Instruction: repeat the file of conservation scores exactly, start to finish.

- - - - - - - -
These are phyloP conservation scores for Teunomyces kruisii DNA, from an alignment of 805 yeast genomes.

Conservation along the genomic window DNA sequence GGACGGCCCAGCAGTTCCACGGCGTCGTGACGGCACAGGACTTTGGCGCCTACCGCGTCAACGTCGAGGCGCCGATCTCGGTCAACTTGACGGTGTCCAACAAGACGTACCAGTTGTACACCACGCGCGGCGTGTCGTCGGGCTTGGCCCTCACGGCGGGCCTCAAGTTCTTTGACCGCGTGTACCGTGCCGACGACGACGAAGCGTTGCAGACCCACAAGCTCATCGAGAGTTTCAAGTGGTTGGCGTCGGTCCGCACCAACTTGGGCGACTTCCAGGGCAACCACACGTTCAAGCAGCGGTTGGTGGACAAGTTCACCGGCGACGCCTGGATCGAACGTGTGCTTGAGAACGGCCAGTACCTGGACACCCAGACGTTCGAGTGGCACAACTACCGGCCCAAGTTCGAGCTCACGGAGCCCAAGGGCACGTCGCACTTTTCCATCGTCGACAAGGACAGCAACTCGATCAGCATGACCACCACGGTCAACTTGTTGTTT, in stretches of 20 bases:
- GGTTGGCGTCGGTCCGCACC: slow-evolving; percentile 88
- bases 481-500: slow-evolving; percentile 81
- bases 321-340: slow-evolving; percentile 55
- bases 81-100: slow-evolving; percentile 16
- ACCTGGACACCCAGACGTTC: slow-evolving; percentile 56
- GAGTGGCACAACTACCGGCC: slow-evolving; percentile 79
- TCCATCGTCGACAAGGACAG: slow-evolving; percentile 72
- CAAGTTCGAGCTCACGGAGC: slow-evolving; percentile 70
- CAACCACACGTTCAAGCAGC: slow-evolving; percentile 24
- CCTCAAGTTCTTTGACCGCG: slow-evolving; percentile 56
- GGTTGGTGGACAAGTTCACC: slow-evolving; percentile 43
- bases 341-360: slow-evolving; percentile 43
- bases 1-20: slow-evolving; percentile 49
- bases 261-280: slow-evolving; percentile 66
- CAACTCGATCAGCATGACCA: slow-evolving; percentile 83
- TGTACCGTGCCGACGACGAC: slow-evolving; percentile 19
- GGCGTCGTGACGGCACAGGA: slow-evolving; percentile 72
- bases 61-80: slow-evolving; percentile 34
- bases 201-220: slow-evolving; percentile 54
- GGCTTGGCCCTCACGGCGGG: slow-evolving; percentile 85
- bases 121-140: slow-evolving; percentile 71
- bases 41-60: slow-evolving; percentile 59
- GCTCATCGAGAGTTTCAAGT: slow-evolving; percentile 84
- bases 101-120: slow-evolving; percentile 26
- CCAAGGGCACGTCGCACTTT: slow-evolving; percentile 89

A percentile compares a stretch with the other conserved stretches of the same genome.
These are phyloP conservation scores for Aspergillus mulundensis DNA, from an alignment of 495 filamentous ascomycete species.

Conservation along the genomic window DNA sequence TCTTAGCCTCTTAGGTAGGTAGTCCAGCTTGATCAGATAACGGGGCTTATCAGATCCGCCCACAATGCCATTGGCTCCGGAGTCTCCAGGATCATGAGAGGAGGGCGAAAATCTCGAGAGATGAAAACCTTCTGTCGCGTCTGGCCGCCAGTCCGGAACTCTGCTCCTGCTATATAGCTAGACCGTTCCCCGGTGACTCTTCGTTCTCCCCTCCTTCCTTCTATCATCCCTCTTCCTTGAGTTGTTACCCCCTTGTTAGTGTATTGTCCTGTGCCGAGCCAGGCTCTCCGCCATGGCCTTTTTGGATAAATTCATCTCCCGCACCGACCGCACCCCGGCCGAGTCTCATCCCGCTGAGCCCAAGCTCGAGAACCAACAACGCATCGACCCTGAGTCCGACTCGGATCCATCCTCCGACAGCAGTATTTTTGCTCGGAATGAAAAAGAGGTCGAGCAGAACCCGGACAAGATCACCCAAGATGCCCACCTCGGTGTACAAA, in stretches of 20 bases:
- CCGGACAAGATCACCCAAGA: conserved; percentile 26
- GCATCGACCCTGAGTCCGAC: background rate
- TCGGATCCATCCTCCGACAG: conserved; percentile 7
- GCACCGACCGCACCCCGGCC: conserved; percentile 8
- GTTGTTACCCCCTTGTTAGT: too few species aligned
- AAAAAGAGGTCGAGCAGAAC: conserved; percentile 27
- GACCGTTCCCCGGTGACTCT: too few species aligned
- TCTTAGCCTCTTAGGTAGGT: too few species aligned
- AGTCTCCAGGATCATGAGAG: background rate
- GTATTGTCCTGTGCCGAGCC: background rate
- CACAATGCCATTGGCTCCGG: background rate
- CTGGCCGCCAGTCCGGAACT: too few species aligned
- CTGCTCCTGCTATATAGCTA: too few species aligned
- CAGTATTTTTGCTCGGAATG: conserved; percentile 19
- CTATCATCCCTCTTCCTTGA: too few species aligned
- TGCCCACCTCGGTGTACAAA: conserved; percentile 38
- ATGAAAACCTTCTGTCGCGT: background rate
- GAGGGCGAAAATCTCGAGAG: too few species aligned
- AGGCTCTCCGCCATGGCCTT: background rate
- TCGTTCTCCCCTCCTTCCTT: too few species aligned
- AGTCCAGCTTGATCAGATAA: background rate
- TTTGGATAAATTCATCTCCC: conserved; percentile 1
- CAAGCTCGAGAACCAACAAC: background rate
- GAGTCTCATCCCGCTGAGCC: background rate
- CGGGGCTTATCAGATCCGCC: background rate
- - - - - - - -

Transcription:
These are phyloP conservation scores for Teunomyces kruisii DNA, from an alignment of 805 yeast genomes.

Conservation along the genomic window DNA sequence GGACGGCCCAGCAGTTCCACGGCGTCGTGACGGCACAGGACTTTGGCGCCTACCGCGTCAACGTCGAGGCGCCGATCTCGGTCAACTTGACGGTGTCCAACAAGACGTACCAGTTGTACACCACGCGCGGCGTGTCGTCGGGCTTGGCCCTCACGGCGGGCCTCAAGTTCTTTGACCGCGTGTACCGTGCCGACGACGACGAAGCGTTGCAGACCCACAAGCTCATCGAGAGTTTCAAGTGGTTGGCGTCGGTCCGCACCAACTTGGGCGACTTCCAGGGCAACCACACGTTCAAGCAGCGGTTGGTGGACAAGTTCACCGGCGACGCCTGGATCGAACGTGTGCTTGAGAACGGCCAGTACCTGGACACCCAGACGTTCGAGTGGCACAACTACCGGCCCAAGTTCGAGCTCACGGAGCCCAAGGGCACGTCGCACTTTTCCATCGTCGACAAGGACAGCAACTCGATCAGCATGACCACCACGGTCAACTTGTTGTTT, in stretches of 20 bases:
- GGTTGGCGTCGGTCCGCACC: slow-evolving; percentile 88
- bases 481-500: slow-evolving; percentile 81
- bases 321-340: slow-evolving; percentile 55
- bases 81-100: slow-evolving; percentile 16
- ACCTGGACACCCAGACGTTC: slow-evolving; percentile 56
- GAGTGGCACAACTACCGGCC: slow-evolving; percentile 79
- TCCATCGTCGACAAGGACAG: slow-evolving; percentile 72
- CAAGTTCGAGCTCACGGAGC: slow-evolving; percentile 70
- CAACCACACGTTCAAGCAGC: slow-evolving; percentile 24
- CCTCAAGTTCTTTGACCGCG: slow-evolving; percentile 56
- GGTTGGTGGACAAGTTCACC: slow-evolving; percentile 43
- bases 341-360: slow-evolving; percentile 43
- bases 1-20: slow-evolving; percentile 49
- bases 261-280: slow-evolving; percentile 66
- CAACTCGATCAGCATGACCA: slow-evolving; percentile 83
- TGTACCGTGCCGACGACGAC: slow-evolving; percentile 19
- GGCGTCGTGACGGCACAGGA: slow-evolving; percentile 72
- bases 61-80: slow-evolving; percentile 34
- bases 201-220: slow-evolving; percentile 54
- GGCTTGGCCCTCACGGCGGG: slow-evolving; percentile 85
- bases 121-140: slow-evolving; percentile 71
- bases 41-60: slow-evolving; percentile 59
- GCTCATCGAGAGTTTCAAGT: slow-evolving; percentile 84
- bases 101-120: slow-evolving; percentile 26
- CCAAGGGCACGTCGCACTTT: slow-evolving; percentile 89

A percentile compares a stretch with the other conserved stretches of the same genome.
These are phyloP conservation scores for Aspergillus mulundensis DNA, from an alignment of 495 filamentous ascomycete species.

Conservation along the genomic window DNA sequence TCTTAGCCTCTTAGGTAGGTAGTCCAGCTTGATCAGATAACGGGGCTTATCAGATCCGCCCACAATGCCATTGGCTCCGGAGTCTCCAGGATCATGAGAGGAGGGCGAAAATCTCGAGAGATGAAAACCTTCTGTCGCGTCTGGCCGCCAGTCCGGAACTCTGCTCCTGCTATATAGCTAGACCGTTCCCCGGTGACTCTTCGTTCTCCCCTCCTTCCTTCTATCATCCCTCTTCCTTGAGTTGTTACCCCCTTGTTAGTGTATTGTCCTGTGCCGAGCCAGGCTCTCCGCCATGGCCTTTTTGGATAAATTCATCTCCCGCACCGACCGCACCCCGGCCGAGTCTCATCCCGCTGAGCCCAAGCTCGAGAACCAACAACGCATCGACCCTGAGTCCGACTCGGATCCATCCTCCGACAGCAGTATTTTTGCTCGGAATGAAAAAGAGGTCGAGCAGAACCCGGACAAGATCACCCAAGATGCCCACCTCGGTGTACAAA, in stretches of 20 bases:
- CCGGACAAGATCACCCAAGA: conserved; percentile 26
- GCATCGACCCTGAGTCCGAC: background rate
- TCGGATCCATCCTCCGACAG: conserved; percentile 7
- GCACCGACCGCACCCCGGCC: conserved; percentile 8
- GTTGTTACCCCCTTGTTAGT: too few species aligned
- AAAAAGAGGTCGAGCAGAAC: conserved; percentile 27
- GACCGTTCCCCGGTGACTCT: too few species aligned
- TCTTAGCCTCTTAGGTAGGT: too few species aligned
- AGTCTCCAGGATCATGAGAG: background rate
- GTATTGTCCTGTGCCGAGCC: background rate
- CACAATGCCATTGGCTCCGG: background rate
- CTGGCCGCCAGTCCGGAACT: too few species aligned
- CTGCTCCTGCTATATAGCTA: too few species aligned
- CAGTATTTTTGCTCGGAATG: conserved; percentile 19
- CTATCATCCCTCTTCCTTGA: too few species aligned
- TGCCCACCTCGGTGTACAAA: conserved; percentile 38
- ATGAAAACCTTCTGTCGCGT: background rate
- GAGGGCGAAAATCTCGAGAG: too few species aligned
- AGGCTCTCCGCCATGGCCTT: background rate
- TCGTTCTCCCCTCCTTCCTT: too few species aligned
- AGTCCAGCTTGATCAGATAA: background rate
- TTTGGATAAATTCATCTCCC: conserved; percentile 1
- CAAGCTCGAGAACCAACAAC: background rate
- GAGTCTCATCCCGCTGAGCC: background rate
- CGGGGCTTATCAGATCCGCC: background rate